On Day 4 of the advent botany series this year we heard about the world’s 4th largest nut crop, the European Hazelnut (Corylus avellena). But, it’s poorly known cousin in the Pacific Northwest of North America, the beaked hazelnut (Corylus cornuta), is also a classic Christmas favourite! The name ‘cornuta’ means ‘horned’, appropriate for this species.
Beaked hazelnut produces a slightly smaller nut but can grow up to ten meters high. The Yurok Indigenous people of California still burn hazelnut to encourage the growth of young, straight shoots used in weaving. First Nations in British Columbia used slightly older shoots for making projectile shafts and other tools. The root was boiled to produce a blue dye, oily shells were used to keep fires burning and the nut was eaten or roasted and its oil rendered for chest and lung medicines. At one point, hazelnuts were an important currency in Southern British Columbia and a large sack of hazelnut was a typical bride price!
Although hazelnut is considered a wild shrub, ethnobotanists have been working with Indigenous people on documenting the ancient and recent management of sgan t’sek (hazelnut in the Gitxsan language). This “wild” shrub was likely managed using fire, coppicing, and was transplanted long distances – effectively creating little human-made hazelnut patches throughout Western Canada. One disjunct population in Northern British Columbia grows exclusively on old archaeological sites and in pairs, with another local favourite, native Pacific crab apple (Malus fusca).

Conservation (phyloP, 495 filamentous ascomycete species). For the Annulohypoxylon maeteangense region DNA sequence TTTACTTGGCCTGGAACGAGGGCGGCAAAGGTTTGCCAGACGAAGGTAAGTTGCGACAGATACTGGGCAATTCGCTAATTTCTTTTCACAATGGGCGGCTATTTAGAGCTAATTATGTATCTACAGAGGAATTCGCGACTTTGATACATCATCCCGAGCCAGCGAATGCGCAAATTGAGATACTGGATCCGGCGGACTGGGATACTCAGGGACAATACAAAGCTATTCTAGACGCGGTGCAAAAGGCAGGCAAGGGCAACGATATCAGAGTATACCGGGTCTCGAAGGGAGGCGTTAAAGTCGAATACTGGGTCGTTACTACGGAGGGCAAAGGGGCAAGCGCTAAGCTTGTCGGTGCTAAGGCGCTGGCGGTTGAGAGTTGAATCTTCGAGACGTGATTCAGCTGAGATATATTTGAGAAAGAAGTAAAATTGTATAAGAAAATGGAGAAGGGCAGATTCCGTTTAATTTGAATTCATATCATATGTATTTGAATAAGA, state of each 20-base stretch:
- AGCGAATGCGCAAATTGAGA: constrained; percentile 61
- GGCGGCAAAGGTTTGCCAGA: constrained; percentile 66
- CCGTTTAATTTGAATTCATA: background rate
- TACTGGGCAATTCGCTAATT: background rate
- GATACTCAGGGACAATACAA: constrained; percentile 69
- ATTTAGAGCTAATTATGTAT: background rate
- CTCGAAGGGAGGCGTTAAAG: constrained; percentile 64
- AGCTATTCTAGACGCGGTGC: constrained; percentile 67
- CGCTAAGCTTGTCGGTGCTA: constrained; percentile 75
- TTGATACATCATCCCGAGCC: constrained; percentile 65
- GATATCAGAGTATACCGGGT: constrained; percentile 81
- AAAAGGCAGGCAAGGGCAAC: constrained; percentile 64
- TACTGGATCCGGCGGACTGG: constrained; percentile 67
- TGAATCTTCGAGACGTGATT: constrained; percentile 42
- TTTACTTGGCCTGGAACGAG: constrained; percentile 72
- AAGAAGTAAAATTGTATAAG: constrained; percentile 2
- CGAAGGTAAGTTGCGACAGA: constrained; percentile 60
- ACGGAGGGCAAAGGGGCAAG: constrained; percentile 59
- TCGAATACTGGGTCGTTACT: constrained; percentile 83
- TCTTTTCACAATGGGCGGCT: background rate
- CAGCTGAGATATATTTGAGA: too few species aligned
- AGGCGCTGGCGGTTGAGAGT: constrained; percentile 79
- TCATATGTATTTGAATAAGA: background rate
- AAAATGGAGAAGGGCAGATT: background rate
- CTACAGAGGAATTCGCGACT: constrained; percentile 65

After settler-colonial contact and widespread missionary work throughout British Columbia, a synchronicity of Indigenous practices exploded out of the resistance or adaptation to European traditions. Nlaka’pamux Elder, Marion Dixon remembers sewing little bags that were stuffed with local hazelnuts, and walnuts her grandfather bought from the store. A candy was placed on top of the bag and under the tree it went, “that’s all we ever got for Christmas, maybe some shoes if you were lucky.” During the Christmas celebrations Marion also remembers her grandmother crushing up the nuts to make a coffee-like drink. Darlene Vegh from Gitxsan territories told us it was the children’s duty to collect nuts in the fall, they would store them in the attic to let the involucres (green husk-like firs), rot off and by Christmas they were ready to go!
When discussing the hazelnut harvests in Northern British Columbia, most people lament how the squirrels seem to “get there first”. Indeed, between August and September hazelnut groves are absolutely teeming with squirrels! When asked if the squirrels disturb his hazelnut harvest, one Gitxsan Elder replied “they don’t bother me they help me!” – he would wait for the squirrels to clean the involucres aggregate and bury them, then raid their caches throughout the year.
So if you’re looking for a fun activity over the holidays, find a nice hazelnut grove and start poking around for a hard-earned Christmas treat!
Advent Botany 2015 Day 16, Day 18
Index to Advent Botany 2015